In lieu of an abstract, here is a brief excerpt of the content:

  • Marking Territory:Writing against Nation-based Identity in Yi Sang's "Lingering Impressions of a Mountain Village"
  • John M. Frankl (bio)

Despite the more than seventy years of nearly constant popular and academic attention given to his life and works since his passing, Yi Sang (1910-1937) remains something of an enigma. Best known today as a Korean modernist/experimentalist writer, Yi, née Kim Haegyŏng, was trained not as a writer but as an architect, and, to complicate matters, often wrote in Japanese. Thus, ironically, a significant portion of his poetic corpus-though proudly and rightfully claimed as Korean literature-is available to many Koreans only in translation.1 In addition, perhaps reflecting his architectural training, many of his poems appear more concerned with the numerical significances, geometric forms, and spatial arrangements of words on the page than with their syntactic formations. And even when one surmounts these obstacles to concentrate more fully on the words themselves, one is met by a vast [End Page 347] mixture of languages, concepts, and figures ranging from French to English, from physics to metallurgy, and from Rosa Luxemburg to Al Capone. All of these combine to create works that are hybridized, idiosyncratic, and particularly resistant to facile interpretation.2 Yi Sang's prose fiction presents a similar case, albeit without the added complication of having been written in Japanese.3 I would argue, however, that it is much more his idiosyncracy than the language in which he chose to write that makes him at times impenetrable. This, of course, would have been all the more true during the 1930s, when he was writing largely for an audience of bilingual ethnically Korean subjects of imperial Japan.

Despite, or perhaps because of, the numerous impediments to any semblance of a definitive reading for many of Yi's works, studies of his poetry and prose fiction abound.

His life and (a portion of) his works remain popular topics for established academics and graduate students alike. This is true outside of Korea as well. The volume Muae 1, to the best of my knowledge, was the first and only work of its kind published in the United States. It was completely devoted to the works of Yi Sang, yet gave scant attention to his essays. Here I should admit my own positionality as one who often values Korean literary works as primary sources for viewing certain aspects of daily life. Such works are not, of course, transparent windows upon the past, but nonetheless may provide certain personal and quotidian details absent from more "objective" genres and media.4 Furthermore, all [End Page 348] literary genres are not created equally with respect to their value as windows, or prisms.5 Though it is far beyond the scope of this essay to assess the absolute merits of poetry versus fiction versus essays as sources that can shed light on aspects of Korea's past, it is a fact that while very few serious treatments of Yi's essays have been attempted,6 scores of works have been written on his fiction and poetry. Furthermore, Yi's poetry and prose fiction appear largely personal, which is, of course, why they so often require major biographical research and scores of footnotes. They were not meant to communicate with the outside world any more than is a diary. Conversely, his essays, despite the relative neglect they have received from the scholarly establishment, are in form and content deliberate attempts to articulate. It is in his essays that Yi, to the degree that he ever does, provides unequivocal information, both about his internal states and about the everyday life of the societies in which he operated. With this in mind, I will explore the essay "Lingering Impressions of a Mountain Village" to see what it might reveal to us about Yi Sang and his world.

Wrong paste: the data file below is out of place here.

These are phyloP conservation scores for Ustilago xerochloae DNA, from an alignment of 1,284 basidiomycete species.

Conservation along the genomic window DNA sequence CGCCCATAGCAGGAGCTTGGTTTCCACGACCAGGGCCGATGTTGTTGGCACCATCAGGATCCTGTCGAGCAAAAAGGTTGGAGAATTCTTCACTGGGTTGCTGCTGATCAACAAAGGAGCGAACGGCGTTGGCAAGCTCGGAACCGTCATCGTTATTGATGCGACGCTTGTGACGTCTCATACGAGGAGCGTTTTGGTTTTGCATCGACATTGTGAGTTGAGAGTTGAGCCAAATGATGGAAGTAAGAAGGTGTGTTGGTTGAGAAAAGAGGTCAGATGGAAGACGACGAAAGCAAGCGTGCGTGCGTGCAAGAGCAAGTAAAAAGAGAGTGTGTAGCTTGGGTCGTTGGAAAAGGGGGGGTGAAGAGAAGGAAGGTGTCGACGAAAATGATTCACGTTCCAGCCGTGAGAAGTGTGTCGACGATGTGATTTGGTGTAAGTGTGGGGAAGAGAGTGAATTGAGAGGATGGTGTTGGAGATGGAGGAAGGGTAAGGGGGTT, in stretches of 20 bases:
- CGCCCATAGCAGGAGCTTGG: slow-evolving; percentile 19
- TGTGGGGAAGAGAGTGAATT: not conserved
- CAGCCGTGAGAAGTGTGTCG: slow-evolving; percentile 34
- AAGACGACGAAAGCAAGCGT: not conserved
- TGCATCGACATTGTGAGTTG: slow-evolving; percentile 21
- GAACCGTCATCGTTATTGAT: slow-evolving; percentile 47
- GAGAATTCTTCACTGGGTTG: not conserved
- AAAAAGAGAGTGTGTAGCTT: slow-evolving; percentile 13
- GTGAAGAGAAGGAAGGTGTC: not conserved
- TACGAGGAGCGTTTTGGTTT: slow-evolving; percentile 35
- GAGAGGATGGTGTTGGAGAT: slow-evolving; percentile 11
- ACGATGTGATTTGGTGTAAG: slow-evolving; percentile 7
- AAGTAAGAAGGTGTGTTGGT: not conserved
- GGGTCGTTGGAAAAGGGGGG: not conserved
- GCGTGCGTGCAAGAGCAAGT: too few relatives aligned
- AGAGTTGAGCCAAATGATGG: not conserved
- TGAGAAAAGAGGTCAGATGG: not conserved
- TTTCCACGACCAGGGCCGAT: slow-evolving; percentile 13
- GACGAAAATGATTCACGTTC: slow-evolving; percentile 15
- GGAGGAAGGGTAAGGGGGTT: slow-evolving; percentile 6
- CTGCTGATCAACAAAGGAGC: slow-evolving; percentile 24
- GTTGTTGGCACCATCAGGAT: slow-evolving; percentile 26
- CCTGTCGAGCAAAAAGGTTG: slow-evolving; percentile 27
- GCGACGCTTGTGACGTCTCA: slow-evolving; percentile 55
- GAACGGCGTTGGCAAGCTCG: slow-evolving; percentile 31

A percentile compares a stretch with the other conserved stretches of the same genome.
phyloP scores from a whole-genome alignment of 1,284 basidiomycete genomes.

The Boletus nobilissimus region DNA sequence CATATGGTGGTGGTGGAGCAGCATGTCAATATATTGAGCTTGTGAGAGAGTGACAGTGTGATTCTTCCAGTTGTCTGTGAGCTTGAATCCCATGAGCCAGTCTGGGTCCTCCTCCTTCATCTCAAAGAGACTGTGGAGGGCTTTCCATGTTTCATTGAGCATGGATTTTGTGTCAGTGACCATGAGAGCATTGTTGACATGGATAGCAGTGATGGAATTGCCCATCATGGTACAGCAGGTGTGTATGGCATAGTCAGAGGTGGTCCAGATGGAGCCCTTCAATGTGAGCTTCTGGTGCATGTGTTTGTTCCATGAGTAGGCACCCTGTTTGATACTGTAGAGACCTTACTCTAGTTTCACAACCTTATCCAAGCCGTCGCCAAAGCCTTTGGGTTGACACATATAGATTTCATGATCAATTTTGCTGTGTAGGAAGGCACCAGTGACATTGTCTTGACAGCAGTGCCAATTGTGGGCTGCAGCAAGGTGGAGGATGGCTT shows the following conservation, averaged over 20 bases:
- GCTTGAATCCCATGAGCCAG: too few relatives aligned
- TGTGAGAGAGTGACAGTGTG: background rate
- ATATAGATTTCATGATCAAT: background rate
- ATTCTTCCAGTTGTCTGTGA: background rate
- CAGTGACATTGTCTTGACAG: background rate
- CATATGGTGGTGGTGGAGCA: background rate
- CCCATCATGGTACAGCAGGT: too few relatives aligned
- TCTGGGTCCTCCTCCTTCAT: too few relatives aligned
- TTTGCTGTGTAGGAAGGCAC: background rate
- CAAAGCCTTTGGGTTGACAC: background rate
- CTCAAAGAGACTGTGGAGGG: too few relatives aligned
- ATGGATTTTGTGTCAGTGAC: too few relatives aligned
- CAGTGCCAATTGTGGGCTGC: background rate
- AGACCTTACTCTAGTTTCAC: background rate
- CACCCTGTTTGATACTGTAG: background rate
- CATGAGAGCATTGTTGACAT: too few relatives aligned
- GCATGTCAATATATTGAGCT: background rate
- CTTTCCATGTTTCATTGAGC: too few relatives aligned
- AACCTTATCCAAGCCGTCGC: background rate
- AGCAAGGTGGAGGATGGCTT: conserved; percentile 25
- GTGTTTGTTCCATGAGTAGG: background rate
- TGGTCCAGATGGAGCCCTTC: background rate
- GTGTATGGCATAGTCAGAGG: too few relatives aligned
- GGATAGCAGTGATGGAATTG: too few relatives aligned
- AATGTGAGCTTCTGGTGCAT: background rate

Perhaps the most striking aspect of this essay, at least from a post-1945 perspective, is its complete insistence on Yi's own very [End Page 349] personal, decidedly non-national identity. A large part of (South) Korea's post-liberation history-literary and otherwise-has been devoted to making a heterogeneous population appear homogenous under...